The reality is that this arrangement will not last forever. Mr. Amurao is 62 years old and Mrs. Amurao is 58 years old. Both have health issues. Mr. Amurao has been off work for some time on disability due to a workplace injury. Mr. Amurao’s age and health are particularly relevant as it is clear that he does most of the “hands on” work with Mr. Uy.
 It is also relevant that Mr. and Mrs. Amurao have at times felt the effects of caregiver burnout and have considered putting Mr. Uy in an institution. Ms. Szarkiewicz assumed for the purposes of her first report that Mr. Uy would transition into an institutional setting. While the Amuraos subsequently had a change of heart, this history suggests that Mr. Uy’s situation with the Amuraos is challenging and will only get more so as they all age, even with the provision of outside support.
 In a supplemental report dated July 3, 2020, Mr. Carson provided present day calculations for Mr. Uy’s future care costs under different scenarios whereby Mr. Uy remains in the Amuraos’ home for 15 years or 20 years before transitioning to an institution, as well as a cost scenario assuming Mr. Uy remains in the Amuraos’ home, or a similar setting, for the rest of his life.
 In my view, the 15 year scenario is the most realistic. By that time, Mr. Amurao will be 77 years old. It is simply not realistic to assume that Mr. and Mrs. Amurao will continue to be able to house and care for Mr. Uy into their 80s. Further, as discussed above, the evidence does not support any realistic possibility that one of the Amuraos’ children or Mr. Uy’s daughter will take over from the Amuraos.
 Ms. Szarkiewicz considered three possible supported living agencies for if and when Mr. Uy leaves the Amuraos’ home: ABIS Residential Supported Living operated by the Fraser Health Authority, Cheshire Homes Society of BC-Langley Programs, and Connect Communities. The first two involve public funding to some degree whereas Connect Communities is a private facility. Since Ms. Szarkiewicz prepared her first report, the liability of the defendants was determined and, as a result, no public funding is available for Mr. Uy’s care. As such, the only viable option identified by Ms. Szarkiewicz is Connect Communities. The cost of the facility depends upon the level of care and Ms. Szarkiewicz estimates the annual cost to be in the range of $109,500 to $164,250. Given Mr. Uy’s requirement for 24-hour care and the possibility that he may further deteriorate, it is reasonable to assess the cost using the high end of the range.
 As noted, in Table 1-B-15 to his July 3, 2020 report, Mr. Carson provided present day calculations for Mr. Uy’s future care costs for the scenario in which Mr. Uy remains with the Amuraos for 15 years before transitioning to Connect Communities.
 Included in his calculations, Mr. Carson makes adjustments in keeping with the total lifestyle approach to assessing damages. Specifically, in addition to calculating the cost of 24-hour care, he includes amounts to cover the basic necessities of life. In his June 25, 2020 memo to Mr. Uy’s counsel, he describes how he has used Statistics Canada’s poverty line amount of $24,830 annually to reflect what it would cost to provide Mr. Uy with those necessities (i.e. accommodation, food, etc.). When Mr. Uy transitions to Connected Communities, Mr. Carson assumes that basic costs of accommodation, food and other household costs will be covered in the institutional cost, thus he reduces the annual cost for remaining basic necessities to $7,310. The defendants did not take issue with these calculations.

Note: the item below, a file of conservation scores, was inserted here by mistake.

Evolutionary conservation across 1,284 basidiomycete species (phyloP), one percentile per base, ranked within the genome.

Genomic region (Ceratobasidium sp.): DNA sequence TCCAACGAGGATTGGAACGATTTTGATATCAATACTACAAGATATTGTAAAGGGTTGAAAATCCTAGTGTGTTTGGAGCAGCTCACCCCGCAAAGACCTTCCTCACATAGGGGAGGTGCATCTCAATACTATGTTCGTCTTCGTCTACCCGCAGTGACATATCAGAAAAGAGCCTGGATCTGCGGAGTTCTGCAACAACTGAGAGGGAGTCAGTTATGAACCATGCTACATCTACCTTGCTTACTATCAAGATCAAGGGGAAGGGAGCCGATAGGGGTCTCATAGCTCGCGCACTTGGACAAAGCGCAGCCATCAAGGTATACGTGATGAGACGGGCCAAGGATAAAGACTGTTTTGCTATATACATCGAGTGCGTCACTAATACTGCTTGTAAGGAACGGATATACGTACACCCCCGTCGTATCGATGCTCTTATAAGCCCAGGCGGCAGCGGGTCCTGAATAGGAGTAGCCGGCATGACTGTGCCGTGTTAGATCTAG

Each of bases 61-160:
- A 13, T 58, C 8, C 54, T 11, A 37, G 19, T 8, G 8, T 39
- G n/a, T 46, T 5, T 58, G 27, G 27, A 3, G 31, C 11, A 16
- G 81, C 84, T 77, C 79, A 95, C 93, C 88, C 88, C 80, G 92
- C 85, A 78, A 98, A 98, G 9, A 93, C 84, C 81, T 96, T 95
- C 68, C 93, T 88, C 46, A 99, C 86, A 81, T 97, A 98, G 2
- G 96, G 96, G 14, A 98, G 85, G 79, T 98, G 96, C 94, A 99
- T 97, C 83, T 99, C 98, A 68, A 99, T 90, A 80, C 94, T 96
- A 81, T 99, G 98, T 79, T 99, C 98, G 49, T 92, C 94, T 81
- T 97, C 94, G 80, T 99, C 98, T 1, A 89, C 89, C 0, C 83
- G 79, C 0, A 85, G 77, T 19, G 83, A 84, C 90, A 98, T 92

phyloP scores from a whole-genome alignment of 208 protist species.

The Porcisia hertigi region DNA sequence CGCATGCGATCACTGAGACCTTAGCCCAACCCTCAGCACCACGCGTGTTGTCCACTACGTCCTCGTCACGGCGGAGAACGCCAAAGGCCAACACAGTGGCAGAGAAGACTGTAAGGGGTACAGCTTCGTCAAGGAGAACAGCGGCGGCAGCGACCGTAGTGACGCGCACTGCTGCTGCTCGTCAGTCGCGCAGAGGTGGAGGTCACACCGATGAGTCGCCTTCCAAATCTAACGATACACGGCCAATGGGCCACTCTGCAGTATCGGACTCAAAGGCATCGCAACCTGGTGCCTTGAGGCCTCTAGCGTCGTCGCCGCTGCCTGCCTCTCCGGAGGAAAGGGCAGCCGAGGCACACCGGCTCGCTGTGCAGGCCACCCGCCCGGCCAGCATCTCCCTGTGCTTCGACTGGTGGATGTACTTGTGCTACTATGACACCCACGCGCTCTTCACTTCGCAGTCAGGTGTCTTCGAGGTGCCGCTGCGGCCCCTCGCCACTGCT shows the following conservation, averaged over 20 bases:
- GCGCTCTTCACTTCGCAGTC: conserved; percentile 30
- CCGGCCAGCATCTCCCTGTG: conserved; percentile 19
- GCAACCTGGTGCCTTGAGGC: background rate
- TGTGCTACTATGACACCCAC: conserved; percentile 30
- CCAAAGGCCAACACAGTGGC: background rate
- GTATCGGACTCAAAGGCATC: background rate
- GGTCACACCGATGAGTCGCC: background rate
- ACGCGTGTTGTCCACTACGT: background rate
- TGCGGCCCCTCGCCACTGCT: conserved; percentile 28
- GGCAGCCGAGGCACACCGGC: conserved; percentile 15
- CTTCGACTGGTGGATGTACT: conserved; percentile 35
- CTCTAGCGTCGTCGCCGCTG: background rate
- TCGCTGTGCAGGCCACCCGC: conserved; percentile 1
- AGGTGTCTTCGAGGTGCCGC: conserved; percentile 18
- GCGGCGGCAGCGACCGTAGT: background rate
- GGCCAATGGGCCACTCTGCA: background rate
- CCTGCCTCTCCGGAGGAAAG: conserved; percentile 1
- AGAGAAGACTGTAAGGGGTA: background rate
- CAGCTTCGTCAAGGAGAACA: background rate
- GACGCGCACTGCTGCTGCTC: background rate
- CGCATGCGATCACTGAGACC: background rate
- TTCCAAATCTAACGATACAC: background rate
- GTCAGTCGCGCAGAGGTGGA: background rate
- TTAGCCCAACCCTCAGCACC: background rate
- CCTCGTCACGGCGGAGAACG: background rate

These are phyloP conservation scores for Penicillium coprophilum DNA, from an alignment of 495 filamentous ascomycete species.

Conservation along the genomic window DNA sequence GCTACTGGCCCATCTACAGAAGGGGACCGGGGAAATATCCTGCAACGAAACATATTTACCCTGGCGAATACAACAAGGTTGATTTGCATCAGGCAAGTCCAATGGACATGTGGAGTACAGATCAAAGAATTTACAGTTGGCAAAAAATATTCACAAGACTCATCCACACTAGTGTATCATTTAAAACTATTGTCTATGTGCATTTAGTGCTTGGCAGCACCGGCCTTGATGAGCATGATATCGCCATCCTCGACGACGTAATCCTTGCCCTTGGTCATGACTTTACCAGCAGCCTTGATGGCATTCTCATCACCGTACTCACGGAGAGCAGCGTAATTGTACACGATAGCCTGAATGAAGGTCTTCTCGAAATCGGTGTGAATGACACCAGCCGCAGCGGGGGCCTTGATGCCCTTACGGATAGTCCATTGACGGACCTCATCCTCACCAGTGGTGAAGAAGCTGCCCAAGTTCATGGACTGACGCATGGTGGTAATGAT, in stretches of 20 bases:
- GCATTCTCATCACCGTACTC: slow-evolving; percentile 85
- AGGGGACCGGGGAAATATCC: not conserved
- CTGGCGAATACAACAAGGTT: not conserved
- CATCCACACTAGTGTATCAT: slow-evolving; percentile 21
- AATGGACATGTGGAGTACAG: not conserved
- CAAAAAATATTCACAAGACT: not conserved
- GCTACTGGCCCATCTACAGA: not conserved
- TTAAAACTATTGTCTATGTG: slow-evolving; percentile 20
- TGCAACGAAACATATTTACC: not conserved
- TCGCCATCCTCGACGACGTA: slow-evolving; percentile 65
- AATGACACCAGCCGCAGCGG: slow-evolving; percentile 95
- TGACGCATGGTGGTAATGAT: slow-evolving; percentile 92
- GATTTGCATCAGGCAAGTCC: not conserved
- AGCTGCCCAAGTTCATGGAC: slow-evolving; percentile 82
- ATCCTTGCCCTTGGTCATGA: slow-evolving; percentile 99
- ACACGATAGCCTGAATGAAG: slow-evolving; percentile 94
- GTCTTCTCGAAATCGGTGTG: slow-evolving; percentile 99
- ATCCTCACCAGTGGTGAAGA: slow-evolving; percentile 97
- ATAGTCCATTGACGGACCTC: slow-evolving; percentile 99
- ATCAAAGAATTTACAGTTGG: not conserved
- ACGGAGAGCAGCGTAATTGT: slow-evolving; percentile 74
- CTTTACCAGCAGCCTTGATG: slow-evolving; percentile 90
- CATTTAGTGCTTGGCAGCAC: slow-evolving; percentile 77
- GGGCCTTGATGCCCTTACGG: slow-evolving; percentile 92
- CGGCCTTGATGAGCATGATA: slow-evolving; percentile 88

Mr. Carson therefore calculates the cost of 24-hour care for Mr. Uy, while he remains in the Amuraos’ home (for 15 years), as $4,973,336, comprising $4,437,064 in care costs, $221,853 in applicable taxes and $314,419 for basic necessities.
 For the period when Mr. Uy transitions to institutional care (after 15 years), the total costs calculated by Mr. Carson are $2,158,629, comprising $2,066,652 for the institutional care costs and $91,977 for basic necessities.
 The care component for 24-hour care aide support for 15 years followed by institutional care for the balance of Mr. Uy’s life therefore totals $7,131,965.
 I note that in providing his present value calculations, Mr. Carson used a statistically normal life span for Mr. Uy. The defendants submit that some allowance should be made for a reduced life expectancy. They rely on Dr. Travlos’s evidence during cross-examination that Mr. Uy’s life expectancy, based solely on the general fact that his had suffered a brain injury, may be reduced by two to four years. However, Dr. Travlos was speaking in general terms and there is no direct evidence that Mr. Uy’s life expectancy should be shortened. I therefore decline to make the adjustment sought by the defendants.
 The defendants do not take issue with Ms. Szarkiewicz’s recommendations for occupational therapy, rehabilitation assistance, kinesiology, physiotherapy, health and strength maintenance, home safety accessories, transportation and medication. The present value of these costs are set out in Mr. Carson’s Table 1-B-15, inclusive of taxes where applicable:
- a) Occupational Therapy/Case Management $23,069
- b) Rehab Assistant/Kinesiologist $8,639
- c) Physiotherapy $4,770
- d) Home Safety Accessories $21,595
- e) Health and Strength Maintenance $13,041
- f) Transportation (HandiDART) $11,618
- g) Medication $20,825
 Mr. Carson’s Table1-B-15 includes references to recommended follow up and care with Mr. Uy’s family doctor and possibly by a psychiatrist. However, as these are publically funded services, there is no cost included.
 The table also includes items for psychological counselling and for sexual health counselling. With respect to the latter, Ms. Szarkiewicz recommended certain services to assist Mr. Uy, but he is no longer pursuing that claim. With respect to psychological counselling, I agree with the defendants that there is no recommendation for Mr. Uy to obtain counselling at this time and that any future services could likely be obtained through the public system.
 Taking account of the above, I award damages for the cost of future care in the total amount of $7,235,522.
 Mr. Uy seeks an additional 10% contingency on the basis that Ms. Szarkiewicz’s report provides conservative estimates for services. He submits that additional services and related costs may be required if his condition deteriorates.
 In my view, this contingency is well accounted for in the fact that the future care award is based upon the high end of the cost ranges provided by Ms. Szarkiewicz and the fact that no reduction was made for the potential negative contingency of a reduced life expectancy. I decline to add an additional 10%.